Unreserved visits Haida Gwaii

Along the North Shore of British Columbia is a group of islands that not many Canadians have visited. Once renamed the Queen Charlotte Islands, to those who have lived there since time immemorial, it is and has always been Haida Gwaii, which means "Islands of the People."

Haida survived a near total destruction of their people, culture and continue to thrive

We're heading to Haida Gwaii to find out how this isolated culture not only survived, but continues to thrive. 1:04
Listen to the full episode54:00

Along the North Shore of British Columbia is a group of islands that not many Canadians have visited.

Separated from the mainland by Hecate Strait to the east, Vancouver Island to the far south, and Alaska to the north, it is as far west as you can go.

You may recognize it as the Queen Charlotte Islands, so re-named in 1787 by Captain George Dixon who surveyed this archipelago and named it after his ship, the Queen Charlotte.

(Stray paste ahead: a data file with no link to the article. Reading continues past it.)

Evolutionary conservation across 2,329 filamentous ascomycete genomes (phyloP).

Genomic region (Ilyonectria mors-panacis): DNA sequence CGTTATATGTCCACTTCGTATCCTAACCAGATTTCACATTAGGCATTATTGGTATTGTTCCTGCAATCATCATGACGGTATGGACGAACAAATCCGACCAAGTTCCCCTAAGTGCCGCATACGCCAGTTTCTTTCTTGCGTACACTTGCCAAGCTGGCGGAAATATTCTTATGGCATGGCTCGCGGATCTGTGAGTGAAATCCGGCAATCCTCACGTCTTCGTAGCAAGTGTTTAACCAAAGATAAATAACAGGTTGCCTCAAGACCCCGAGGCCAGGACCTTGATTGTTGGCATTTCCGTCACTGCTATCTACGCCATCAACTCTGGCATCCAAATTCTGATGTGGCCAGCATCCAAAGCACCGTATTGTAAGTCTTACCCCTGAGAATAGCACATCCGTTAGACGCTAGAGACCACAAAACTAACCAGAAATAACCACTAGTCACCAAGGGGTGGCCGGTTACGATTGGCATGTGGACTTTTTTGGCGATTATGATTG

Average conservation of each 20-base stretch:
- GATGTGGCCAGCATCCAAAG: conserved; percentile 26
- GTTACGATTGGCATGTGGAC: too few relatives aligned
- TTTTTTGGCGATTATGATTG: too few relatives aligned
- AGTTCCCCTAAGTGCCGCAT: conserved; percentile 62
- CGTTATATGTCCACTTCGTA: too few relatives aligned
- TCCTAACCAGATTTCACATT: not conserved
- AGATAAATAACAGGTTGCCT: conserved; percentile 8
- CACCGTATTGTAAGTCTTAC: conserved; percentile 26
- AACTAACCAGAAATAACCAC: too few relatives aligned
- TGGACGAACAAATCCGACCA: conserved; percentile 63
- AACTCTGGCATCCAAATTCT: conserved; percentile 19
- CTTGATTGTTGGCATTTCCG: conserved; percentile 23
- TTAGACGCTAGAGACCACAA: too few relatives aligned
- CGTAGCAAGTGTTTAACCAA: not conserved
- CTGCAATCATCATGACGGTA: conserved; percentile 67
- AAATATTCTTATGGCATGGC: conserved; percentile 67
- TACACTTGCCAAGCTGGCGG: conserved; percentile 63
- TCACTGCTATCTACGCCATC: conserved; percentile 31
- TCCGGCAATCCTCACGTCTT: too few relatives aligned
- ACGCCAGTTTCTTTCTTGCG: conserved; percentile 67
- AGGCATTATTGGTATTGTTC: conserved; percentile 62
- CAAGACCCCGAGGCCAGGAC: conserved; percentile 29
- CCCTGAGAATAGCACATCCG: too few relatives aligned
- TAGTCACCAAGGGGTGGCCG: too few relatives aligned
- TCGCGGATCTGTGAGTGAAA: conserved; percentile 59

Her namesake was the wife of King George III of the United Kingdom and likely never even heard of the islands, much less visited them.

But to those who have lived there since time immemorial, it is and has always been Haida Gwaii, which means "Islands of the People."

(CBC)
The name would not be the first thing taken from this place. There is a legend the Haida tell, that a Haida seer had a vision of smoke coming from the many villages on Haida Gwaii. 

But then the smoke disappeared and the seer could only see smoke coming from two villages.
Those villages are now known as Skidegate and Masset.  

The vision would come true.

Ninety per cent of the population was wiped out during the 1800s because of diseases like smallpox. Church and residential school would come and sweep up what was left leaving empty villages, toppled totems and a devastated culture in its wake.

But the Haida did not die out. Nor did their culture. They rose from the ash to reclaim and rebuild their beloved Haida Gwaii.